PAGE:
A Bridge to Reformed Theology

In my last blog post I told you everything I once believed, and what I now believe today. What wasn’t mentioned yet is what I will call the bridge. This is my path between the Assemblies of God church I grew up in, to the Reformed Church of the United States that I now attend.

Here is a rough timeline.

2000: College came and I left the Assemblies of God church for a non-denominational church that had the same beliefs. It was also my first experience with a mega church.

2002: In my sophomore or Junior year, my old piano teacher grew ill. She asked me to cover for her as a pianist at a small Baptist church. This was my first taste with a church that believed in eternal security. 

2004: I left the Baptist church to go to another AG church where many of my college friends attended. This church was in the process of moving away and becoming its own non-denom church. This is a common thing. Such a move means no accountability above the pastor. This isn’t healthy.

2005: I stayed at this (now non-denom) church for a while even after graduation. I was very active with the singles group there, playing in the worship band. Amazingly… I only dated one girl during that time. She is now married and I couldn’t be happier for her. We would not have worked out.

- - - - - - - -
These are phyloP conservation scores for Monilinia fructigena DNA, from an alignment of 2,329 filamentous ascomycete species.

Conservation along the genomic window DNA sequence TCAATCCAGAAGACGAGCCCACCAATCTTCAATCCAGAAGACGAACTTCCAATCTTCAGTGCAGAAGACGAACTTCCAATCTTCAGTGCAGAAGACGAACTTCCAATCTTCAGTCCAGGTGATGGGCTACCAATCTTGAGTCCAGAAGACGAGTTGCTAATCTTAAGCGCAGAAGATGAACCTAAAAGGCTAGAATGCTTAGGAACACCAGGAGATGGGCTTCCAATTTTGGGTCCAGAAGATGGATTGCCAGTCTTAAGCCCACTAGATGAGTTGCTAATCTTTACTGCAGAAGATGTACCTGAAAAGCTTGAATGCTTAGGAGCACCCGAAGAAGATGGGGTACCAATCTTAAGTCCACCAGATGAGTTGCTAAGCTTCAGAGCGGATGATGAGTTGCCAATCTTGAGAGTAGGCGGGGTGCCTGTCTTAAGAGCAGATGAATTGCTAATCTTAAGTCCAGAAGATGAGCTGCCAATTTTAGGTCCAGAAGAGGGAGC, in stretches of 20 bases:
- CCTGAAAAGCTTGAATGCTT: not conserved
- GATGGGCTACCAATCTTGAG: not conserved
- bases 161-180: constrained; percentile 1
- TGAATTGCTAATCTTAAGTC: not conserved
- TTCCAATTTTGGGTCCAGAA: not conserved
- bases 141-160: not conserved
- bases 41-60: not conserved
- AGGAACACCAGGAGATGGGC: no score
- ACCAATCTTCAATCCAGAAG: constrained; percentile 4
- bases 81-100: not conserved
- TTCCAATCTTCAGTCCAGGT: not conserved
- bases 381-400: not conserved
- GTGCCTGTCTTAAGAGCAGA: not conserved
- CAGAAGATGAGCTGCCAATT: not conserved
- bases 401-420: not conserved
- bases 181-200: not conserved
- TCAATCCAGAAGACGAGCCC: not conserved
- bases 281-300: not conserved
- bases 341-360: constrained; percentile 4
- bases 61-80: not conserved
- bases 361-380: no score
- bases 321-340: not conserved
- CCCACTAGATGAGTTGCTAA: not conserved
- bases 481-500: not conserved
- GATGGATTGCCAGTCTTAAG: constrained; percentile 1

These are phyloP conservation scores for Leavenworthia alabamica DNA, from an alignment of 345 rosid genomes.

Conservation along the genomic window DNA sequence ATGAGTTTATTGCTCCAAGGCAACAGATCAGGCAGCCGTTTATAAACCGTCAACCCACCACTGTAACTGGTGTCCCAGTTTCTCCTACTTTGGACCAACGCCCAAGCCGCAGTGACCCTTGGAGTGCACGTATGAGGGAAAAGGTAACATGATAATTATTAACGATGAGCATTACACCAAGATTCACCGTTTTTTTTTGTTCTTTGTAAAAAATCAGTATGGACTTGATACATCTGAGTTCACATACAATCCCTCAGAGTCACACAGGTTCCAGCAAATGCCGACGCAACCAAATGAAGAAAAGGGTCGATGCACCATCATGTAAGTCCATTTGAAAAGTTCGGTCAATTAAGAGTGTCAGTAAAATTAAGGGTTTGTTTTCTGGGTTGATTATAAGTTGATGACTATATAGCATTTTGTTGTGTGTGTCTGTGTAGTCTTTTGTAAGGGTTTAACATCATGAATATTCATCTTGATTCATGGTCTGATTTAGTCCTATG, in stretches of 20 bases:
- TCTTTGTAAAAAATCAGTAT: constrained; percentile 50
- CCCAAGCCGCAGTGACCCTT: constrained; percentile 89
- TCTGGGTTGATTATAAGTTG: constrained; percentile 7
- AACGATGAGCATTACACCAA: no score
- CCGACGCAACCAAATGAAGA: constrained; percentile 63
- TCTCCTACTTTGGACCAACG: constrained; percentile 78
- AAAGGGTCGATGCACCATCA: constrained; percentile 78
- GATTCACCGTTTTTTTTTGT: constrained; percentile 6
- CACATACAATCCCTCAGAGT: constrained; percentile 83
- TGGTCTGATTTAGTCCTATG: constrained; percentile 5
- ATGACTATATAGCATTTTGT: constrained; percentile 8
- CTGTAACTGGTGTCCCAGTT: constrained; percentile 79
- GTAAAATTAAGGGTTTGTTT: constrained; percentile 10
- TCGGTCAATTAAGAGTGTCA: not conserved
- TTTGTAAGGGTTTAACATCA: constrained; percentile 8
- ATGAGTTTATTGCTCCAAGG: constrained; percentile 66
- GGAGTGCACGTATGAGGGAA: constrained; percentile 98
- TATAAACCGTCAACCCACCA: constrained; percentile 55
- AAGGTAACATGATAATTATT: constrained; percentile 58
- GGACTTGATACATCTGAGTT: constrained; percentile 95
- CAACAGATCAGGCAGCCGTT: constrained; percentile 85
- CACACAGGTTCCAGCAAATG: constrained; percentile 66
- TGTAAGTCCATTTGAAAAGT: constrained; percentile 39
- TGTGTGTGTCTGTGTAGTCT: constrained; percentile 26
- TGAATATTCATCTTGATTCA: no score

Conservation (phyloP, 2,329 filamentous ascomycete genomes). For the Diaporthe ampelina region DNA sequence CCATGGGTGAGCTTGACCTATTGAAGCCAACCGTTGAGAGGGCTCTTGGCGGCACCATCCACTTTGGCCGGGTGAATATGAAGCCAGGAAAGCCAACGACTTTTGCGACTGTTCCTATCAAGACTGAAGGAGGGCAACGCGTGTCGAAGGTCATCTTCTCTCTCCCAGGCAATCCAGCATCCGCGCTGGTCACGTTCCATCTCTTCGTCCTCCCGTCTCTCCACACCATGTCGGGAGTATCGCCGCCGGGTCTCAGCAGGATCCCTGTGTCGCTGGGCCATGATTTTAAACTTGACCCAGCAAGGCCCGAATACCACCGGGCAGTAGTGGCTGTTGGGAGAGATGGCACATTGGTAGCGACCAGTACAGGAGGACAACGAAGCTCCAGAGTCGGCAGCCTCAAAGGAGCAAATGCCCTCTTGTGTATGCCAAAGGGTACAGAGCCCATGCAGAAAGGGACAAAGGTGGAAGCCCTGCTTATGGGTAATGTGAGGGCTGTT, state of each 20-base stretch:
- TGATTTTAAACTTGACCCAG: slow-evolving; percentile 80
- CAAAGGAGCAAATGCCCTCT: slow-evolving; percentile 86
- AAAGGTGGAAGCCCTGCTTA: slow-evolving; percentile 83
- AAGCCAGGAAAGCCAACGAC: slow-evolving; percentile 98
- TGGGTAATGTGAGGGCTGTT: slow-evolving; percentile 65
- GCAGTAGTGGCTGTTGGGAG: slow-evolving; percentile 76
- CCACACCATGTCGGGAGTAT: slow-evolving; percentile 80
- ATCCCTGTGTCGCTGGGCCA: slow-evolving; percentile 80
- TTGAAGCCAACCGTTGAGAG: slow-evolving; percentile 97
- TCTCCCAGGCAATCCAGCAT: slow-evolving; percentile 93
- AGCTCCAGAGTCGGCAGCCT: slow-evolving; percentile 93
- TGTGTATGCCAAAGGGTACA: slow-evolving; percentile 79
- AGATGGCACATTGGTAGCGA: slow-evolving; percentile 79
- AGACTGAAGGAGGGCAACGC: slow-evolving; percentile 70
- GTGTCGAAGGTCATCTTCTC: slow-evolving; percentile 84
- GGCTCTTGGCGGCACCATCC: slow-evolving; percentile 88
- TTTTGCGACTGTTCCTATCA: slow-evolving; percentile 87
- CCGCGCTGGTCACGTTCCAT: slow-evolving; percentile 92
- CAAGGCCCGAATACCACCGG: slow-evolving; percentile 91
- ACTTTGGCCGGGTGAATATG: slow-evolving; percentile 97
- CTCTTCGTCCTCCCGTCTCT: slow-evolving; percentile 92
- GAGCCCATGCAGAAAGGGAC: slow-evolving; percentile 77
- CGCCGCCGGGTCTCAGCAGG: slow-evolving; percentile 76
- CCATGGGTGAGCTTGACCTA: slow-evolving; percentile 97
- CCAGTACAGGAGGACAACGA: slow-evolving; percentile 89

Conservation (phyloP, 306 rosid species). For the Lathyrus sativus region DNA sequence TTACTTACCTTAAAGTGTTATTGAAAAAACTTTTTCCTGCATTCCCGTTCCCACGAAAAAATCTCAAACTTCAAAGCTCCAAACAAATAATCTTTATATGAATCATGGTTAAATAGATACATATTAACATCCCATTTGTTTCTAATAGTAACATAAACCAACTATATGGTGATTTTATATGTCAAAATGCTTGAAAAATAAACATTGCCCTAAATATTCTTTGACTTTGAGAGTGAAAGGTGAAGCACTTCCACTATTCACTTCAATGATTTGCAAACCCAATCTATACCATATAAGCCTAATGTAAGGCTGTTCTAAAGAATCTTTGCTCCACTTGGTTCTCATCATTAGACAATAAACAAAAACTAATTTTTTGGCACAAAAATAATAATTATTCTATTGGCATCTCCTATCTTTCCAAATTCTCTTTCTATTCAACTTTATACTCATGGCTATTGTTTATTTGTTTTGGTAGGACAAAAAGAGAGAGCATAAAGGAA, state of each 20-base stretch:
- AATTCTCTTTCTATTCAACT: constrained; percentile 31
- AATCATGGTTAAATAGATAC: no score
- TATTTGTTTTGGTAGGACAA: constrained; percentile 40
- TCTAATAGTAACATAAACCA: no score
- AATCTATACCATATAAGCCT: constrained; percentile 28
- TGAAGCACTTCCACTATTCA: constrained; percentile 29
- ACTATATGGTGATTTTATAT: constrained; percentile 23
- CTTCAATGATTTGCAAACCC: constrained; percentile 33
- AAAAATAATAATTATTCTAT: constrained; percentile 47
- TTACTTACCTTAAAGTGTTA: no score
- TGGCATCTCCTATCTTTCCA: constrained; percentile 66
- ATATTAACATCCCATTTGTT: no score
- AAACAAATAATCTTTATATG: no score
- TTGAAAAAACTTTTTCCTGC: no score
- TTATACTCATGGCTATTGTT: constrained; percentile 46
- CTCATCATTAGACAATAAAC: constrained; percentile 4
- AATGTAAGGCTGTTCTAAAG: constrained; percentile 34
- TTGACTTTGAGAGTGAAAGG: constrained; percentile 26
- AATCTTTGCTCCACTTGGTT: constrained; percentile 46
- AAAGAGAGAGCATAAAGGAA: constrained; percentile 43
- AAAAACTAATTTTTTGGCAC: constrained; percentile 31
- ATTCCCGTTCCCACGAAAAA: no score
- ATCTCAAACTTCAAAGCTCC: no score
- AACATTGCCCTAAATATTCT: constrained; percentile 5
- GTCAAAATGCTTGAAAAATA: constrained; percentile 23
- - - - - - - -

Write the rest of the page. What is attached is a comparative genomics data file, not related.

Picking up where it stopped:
It was during this time that two revelations came to me: Matthew 24 and a new house group I began to attend.

One day, while waiting for the singles group to start, I randomly opened my bible and read Matthew 24. In this chapter, Jesus tells his disciples about the end times. As I read, I found many verses pastors had used to explain the rapture. After reading them in context, I realized there wasn’t any mention of the rapture. This scared me. It also angered me. I had trusted these pastors. 

Reading this chapter was the first step towards the bridge (cue ominous organ music). 

About 2007: The Matthew 24 revelation opened me up to try something new. So, I joined a house group. This was a small group of believers who met every other Friday. They were very similar to the AG, yet they went much deeper with tongues and prophecy. From this point on, until the end of the bridge I was a major part of this group. I thought that it was the place where I would hear God most clearly. I was wrong. Oh, and I no longer believed in the rapture. This house group still did. 

Around 2008: I left the non-denom church for an AG church where I met my roommate who ended up being a closet atheist (long story I’ll save for another post). I had no idea. His dad was one of the pastors of this church. We both became roommates and moved to another AG church (yes, a preacher’s kid atheist that still went to church). This church had issues. It really burned me out. I prayed for relief. God answered.

About 2009-15: God led me to take a piano job at two Baptist churches. The baptist church was the true bridge here, leading my theology more and more away from the AG side of things. I had no idea I would eventually become a Calvinist!